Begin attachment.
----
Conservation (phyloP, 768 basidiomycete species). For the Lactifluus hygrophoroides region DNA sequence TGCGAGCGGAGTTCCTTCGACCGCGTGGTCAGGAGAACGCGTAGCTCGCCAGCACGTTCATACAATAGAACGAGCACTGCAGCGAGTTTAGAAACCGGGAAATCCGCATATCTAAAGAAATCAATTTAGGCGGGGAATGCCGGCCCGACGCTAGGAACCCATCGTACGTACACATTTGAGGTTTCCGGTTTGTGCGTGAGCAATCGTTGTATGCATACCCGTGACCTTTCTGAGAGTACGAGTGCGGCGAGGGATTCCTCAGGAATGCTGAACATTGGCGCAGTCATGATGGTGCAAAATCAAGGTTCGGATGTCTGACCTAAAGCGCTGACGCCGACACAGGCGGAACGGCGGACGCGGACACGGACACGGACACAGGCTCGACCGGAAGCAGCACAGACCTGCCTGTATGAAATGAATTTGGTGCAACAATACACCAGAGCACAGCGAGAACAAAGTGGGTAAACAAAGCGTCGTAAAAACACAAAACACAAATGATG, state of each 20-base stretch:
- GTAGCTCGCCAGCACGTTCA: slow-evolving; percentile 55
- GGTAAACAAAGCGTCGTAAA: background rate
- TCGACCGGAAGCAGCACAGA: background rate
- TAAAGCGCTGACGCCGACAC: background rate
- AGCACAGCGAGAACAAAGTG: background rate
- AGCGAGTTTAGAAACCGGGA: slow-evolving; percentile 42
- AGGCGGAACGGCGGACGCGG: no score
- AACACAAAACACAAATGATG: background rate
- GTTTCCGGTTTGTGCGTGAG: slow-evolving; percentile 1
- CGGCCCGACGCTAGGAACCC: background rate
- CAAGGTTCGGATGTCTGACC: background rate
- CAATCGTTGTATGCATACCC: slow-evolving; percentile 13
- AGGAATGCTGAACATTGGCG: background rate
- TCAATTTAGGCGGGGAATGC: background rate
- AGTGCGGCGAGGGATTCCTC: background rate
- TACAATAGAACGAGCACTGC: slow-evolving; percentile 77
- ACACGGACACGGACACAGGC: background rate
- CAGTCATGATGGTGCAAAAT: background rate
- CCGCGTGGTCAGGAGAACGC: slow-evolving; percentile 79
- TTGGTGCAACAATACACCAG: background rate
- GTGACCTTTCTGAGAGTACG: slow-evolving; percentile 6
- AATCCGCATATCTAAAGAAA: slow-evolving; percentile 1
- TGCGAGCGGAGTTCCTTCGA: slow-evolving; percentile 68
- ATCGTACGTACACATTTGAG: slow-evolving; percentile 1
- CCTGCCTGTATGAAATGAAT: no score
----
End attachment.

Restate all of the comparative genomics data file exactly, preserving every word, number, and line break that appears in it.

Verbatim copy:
Conservation (phyloP, 768 basidiomycete species). For the Lactifluus hygrophoroides region DNA sequence TGCGAGCGGAGTTCCTTCGACCGCGTGGTCAGGAGAACGCGTAGCTCGCCAGCACGTTCATACAATAGAACGAGCACTGCAGCGAGTTTAGAAACCGGGAAATCCGCATATCTAAAGAAATCAATTTAGGCGGGGAATGCCGGCCCGACGCTAGGAACCCATCGTACGTACACATTTGAGGTTTCCGGTTTGTGCGTGAGCAATCGTTGTATGCATACCCGTGACCTTTCTGAGAGTACGAGTGCGGCGAGGGATTCCTCAGGAATGCTGAACATTGGCGCAGTCATGATGGTGCAAAATCAAGGTTCGGATGTCTGACCTAAAGCGCTGACGCCGACACAGGCGGAACGGCGGACGCGGACACGGACACGGACACAGGCTCGACCGGAAGCAGCACAGACCTGCCTGTATGAAATGAATTTGGTGCAACAATACACCAGAGCACAGCGAGAACAAAGTGGGTAAACAAAGCGTCGTAAAAACACAAAACACAAATGATG, state of each 20-base stretch:
- GTAGCTCGCCAGCACGTTCA: slow-evolving; percentile 55
- GGTAAACAAAGCGTCGTAAA: background rate
- TCGACCGGAAGCAGCACAGA: background rate
- TAAAGCGCTGACGCCGACAC: background rate
- AGCACAGCGAGAACAAAGTG: background rate
- AGCGAGTTTAGAAACCGGGA: slow-evolving; percentile 42
- AGGCGGAACGGCGGACGCGG: no score
- AACACAAAACACAAATGATG: background rate
- GTTTCCGGTTTGTGCGTGAG: slow-evolving; percentile 1
- CGGCCCGACGCTAGGAACCC: background rate
- CAAGGTTCGGATGTCTGACC: background rate
- CAATCGTTGTATGCATACCC: slow-evolving; percentile 13
- AGGAATGCTGAACATTGGCG: background rate
- TCAATTTAGGCGGGGAATGC: background rate
- AGTGCGGCGAGGGATTCCTC: background rate
- TACAATAGAACGAGCACTGC: slow-evolving; percentile 77
- ACACGGACACGGACACAGGC: background rate
- CAGTCATGATGGTGCAAAAT: background rate
- CCGCGTGGTCAGGAGAACGC: slow-evolving; percentile 79
- TTGGTGCAACAATACACCAG: background rate
- GTGACCTTTCTGAGAGTACG: slow-evolving; percentile 6
- AATCCGCATATCTAAAGAAA: slow-evolving; percentile 1
- TGCGAGCGGAGTTCCTTCGA: slow-evolving; percentile 68
- ATCGTACGTACACATTTGAG: slow-evolving; percentile 1
- CCTGCCTGTATGAAATGAAT: no score